A few weeks ago, I met several friends from my MBA in Health Administration program for brunch. We have stayed close since graduating and talk regularly. It took only a few minutes before we were engaged in a conversation about unvaccinated patients, rationing of care and ethical issues.
Should unvaccinated COVID-19 patients be placed at the back of the line to receive care?
At this point it is evident that unvaccinated individuals have made a choice to forgo getting the shot. Mass vaccination sites shuttered in June due to a decline in demand and walk-in appointments are available at local pharmacies like Walgreens. Eighteen months into the pandemic, and nearly a year since vaccinations became available, nobody outside the scientific community — not even Nikki Minaj — is still “doing their research.”
People have chosen; they are vaccinated or unvaccinated. The percentages will not change significantly absent extrinsic forces such as employer mandates.
That leads to the next series of questions health care providers have been quietly discussing for months. Specifically, more and more health care providers have been forced to ration care.
Of course, hospitals have effectively been rationing on some level since the pandemic began. Canceling elective surgeries, postponing treatments for non-emergent illness, retrofitting normal patient rooms as makeshift ICUs. Each is an example of choosing to provide care to one patient, or category of patients, over another.
At the beginning of the pandemic, it made sense. We had no vaccines and knew little about COVID-19 aside from the danger it posed.
Now the same decisions lead to angst and dismay and frustration. Health care providers and patients alike bristle as shooting victims, people suffering strokes and cancer patients are turned away from hospitals filled with unvaccinated COVID-19 patients. Resources normally reserved for those patients have been absorbed by people who fell ill after failing to protect themselves.
This is happening across the country. Inundated with COVID-19 patients, states such as Alaska, Idaho and Montana have activated official “crisis standards of care.” Generally, those standards have predetermined guidance for health care providers choosing how to allocate scarce resources. Acting as a mass triage system, the standards force health care workers to score patients based on objective health conditions and determine which will benefit the most.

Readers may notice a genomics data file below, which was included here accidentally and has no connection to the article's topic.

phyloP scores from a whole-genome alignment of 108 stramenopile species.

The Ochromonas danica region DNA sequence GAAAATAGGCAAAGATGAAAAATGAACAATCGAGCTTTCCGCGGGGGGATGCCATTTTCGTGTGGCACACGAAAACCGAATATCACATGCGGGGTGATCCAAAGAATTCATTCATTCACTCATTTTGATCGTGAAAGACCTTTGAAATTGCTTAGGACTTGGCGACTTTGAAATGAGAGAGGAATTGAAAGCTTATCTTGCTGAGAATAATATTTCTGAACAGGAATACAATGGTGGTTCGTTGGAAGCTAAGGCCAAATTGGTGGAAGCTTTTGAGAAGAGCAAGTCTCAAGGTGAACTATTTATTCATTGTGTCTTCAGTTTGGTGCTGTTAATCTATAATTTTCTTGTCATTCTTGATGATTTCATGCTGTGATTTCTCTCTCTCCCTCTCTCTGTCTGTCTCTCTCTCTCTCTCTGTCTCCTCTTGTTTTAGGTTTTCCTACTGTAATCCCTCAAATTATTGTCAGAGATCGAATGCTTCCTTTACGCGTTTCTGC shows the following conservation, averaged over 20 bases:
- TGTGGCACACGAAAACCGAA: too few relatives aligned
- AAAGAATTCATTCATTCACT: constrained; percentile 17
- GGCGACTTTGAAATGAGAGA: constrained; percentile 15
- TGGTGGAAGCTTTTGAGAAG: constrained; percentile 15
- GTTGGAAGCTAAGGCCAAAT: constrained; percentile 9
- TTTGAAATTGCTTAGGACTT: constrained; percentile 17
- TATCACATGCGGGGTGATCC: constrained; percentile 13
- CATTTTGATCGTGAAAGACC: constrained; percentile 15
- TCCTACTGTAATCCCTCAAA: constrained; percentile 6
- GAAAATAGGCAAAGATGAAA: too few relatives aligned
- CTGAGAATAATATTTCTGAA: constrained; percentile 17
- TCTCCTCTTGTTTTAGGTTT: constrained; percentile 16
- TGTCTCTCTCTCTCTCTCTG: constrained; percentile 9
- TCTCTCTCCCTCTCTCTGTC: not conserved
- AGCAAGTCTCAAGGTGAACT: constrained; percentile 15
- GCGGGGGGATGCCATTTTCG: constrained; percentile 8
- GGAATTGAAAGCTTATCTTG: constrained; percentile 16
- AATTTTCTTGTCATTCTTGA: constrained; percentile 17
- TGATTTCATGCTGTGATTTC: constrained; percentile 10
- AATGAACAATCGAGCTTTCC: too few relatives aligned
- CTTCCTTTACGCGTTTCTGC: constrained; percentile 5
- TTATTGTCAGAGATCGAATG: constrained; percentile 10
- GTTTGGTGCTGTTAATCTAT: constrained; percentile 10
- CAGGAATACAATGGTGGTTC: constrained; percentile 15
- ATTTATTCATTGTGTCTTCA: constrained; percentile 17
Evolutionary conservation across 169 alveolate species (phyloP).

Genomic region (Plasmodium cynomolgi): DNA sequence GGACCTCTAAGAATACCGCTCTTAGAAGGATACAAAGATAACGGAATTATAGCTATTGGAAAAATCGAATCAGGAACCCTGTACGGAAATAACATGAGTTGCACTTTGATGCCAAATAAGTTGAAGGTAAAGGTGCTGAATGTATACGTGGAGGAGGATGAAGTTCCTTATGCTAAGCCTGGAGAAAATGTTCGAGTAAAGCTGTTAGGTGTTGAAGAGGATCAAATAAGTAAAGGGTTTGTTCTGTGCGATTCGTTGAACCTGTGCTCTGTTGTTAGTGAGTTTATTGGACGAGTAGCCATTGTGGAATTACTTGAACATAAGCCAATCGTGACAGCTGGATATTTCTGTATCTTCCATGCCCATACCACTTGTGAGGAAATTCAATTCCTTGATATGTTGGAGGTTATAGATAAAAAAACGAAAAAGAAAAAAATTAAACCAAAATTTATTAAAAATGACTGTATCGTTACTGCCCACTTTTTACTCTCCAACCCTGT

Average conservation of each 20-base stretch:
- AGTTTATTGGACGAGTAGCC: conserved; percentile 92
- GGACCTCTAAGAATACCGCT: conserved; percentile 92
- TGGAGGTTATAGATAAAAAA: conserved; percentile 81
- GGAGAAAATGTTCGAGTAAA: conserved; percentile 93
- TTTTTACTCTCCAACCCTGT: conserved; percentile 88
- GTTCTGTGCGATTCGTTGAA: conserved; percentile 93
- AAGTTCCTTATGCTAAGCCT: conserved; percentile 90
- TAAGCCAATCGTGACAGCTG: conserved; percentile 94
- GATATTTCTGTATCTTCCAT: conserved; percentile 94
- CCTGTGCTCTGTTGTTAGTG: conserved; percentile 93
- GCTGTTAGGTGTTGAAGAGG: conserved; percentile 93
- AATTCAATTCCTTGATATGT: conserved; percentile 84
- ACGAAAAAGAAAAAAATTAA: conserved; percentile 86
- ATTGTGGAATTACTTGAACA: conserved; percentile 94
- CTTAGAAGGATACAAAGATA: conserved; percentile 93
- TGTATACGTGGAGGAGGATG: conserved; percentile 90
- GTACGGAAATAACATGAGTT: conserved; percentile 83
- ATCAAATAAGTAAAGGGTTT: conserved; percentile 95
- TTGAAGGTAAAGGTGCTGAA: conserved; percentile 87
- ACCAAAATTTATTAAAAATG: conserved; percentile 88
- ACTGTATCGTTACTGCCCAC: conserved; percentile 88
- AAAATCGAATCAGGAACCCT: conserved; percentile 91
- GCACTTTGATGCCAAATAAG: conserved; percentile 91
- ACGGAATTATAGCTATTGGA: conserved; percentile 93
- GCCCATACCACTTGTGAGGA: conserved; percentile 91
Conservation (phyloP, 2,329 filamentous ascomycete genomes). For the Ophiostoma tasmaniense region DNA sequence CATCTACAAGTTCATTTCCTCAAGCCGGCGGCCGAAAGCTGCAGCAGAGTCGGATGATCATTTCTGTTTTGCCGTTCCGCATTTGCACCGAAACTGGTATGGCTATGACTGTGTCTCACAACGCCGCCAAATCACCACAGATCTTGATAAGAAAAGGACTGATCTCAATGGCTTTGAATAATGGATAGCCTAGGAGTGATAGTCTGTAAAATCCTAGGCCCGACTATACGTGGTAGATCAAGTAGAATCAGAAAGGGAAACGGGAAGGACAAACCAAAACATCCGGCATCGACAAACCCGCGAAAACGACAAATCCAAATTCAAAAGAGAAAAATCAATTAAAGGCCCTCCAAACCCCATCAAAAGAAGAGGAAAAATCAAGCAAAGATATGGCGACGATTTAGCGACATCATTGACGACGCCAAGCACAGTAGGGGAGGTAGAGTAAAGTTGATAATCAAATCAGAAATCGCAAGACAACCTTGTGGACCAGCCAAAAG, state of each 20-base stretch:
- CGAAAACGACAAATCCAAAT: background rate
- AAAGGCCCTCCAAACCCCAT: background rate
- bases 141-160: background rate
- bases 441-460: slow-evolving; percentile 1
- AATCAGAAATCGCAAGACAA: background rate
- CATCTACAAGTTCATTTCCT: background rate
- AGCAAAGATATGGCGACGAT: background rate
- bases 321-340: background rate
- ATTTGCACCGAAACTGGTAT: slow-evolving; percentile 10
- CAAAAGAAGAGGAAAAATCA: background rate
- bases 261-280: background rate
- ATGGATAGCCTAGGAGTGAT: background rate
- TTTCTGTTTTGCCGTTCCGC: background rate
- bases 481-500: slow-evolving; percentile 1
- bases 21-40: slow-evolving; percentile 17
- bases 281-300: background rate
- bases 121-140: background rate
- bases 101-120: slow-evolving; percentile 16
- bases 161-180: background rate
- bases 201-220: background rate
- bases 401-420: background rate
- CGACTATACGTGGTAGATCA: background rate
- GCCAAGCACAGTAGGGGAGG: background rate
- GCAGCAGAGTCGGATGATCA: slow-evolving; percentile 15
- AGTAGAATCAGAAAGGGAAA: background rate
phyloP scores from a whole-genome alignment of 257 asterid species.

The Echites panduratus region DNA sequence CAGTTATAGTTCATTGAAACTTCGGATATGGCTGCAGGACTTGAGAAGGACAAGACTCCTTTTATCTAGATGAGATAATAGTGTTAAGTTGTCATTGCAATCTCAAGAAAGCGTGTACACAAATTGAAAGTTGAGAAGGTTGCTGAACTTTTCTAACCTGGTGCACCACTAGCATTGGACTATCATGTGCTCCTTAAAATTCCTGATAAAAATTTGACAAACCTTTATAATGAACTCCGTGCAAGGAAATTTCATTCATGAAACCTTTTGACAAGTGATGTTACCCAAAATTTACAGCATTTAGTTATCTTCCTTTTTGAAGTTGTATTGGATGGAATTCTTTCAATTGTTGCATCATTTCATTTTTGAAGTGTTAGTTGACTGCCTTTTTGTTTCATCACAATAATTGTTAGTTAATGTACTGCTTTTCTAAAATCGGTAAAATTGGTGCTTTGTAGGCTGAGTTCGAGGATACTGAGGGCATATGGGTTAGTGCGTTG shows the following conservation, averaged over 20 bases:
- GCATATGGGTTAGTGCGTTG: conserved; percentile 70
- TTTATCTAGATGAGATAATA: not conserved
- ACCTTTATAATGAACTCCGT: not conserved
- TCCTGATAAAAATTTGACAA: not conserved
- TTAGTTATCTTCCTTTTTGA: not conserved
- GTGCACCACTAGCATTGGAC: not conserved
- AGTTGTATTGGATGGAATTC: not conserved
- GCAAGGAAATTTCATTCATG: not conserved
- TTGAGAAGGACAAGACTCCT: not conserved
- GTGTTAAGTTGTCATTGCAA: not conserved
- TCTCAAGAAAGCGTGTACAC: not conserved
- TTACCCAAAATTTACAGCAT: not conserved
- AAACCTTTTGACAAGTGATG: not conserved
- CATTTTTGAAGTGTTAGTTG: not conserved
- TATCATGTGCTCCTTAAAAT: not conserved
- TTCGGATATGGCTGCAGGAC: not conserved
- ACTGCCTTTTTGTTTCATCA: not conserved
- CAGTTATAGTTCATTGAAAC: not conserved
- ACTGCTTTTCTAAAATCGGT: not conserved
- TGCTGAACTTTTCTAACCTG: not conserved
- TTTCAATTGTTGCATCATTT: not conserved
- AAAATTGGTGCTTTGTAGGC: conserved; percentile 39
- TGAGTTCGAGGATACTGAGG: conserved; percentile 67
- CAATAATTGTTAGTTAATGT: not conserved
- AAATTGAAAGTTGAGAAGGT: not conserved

Frequently, those calculations end with the number of quality-adjusted years of life (QAYL) saved. Whoever has the most gets the care.
While the rationing and crisis standards of care do not specifically exclude unvaccinated patients, to the consternation of many, they will likely see their own QAYL scores reduced and naturally fall behind other patients. Not only are unvaccinated individuals 29 times as likely to be hospitalized, but they suffer statistically more severe symptoms. In fact, they are 11 times more likely to die.
That is precisely the type of objective data that will used when deciding who will be treated with the last ventilator or placed in an ICU bed or even admitted in the first place.
As colder weather drives people inside, including in Colorado, the likelihood of increased levels of infection is significant. Combined with significant staffing shortages — a problem so dire that it may make available beds a moot point — such a spike could lead to emergency scenarios in a matter of weeks.
For example, as one of my friends pointed out, it was only a few weeks ago that nine Denver metro hospitals were diverting admissions to other providers. Any substantial uptick in infection rates could overwhelm such a weakened system in short order.
Colorado has avoided official crisis standards of care and rationing to date. Our people have generally taken the necessary precautions to protect ourselves and our neighbors. More than 70% are fully immunized and another 6% have received at least one shot.
With a little luck and continued vigilance, we can hopefully avoid ever choosing between who gets care and who does not.
Mario Nicolais is an attorney and columnist who writes on law enforcement, the legal system, health care and public policy. Follow him on Twitter: @MarioNicolaiEsq
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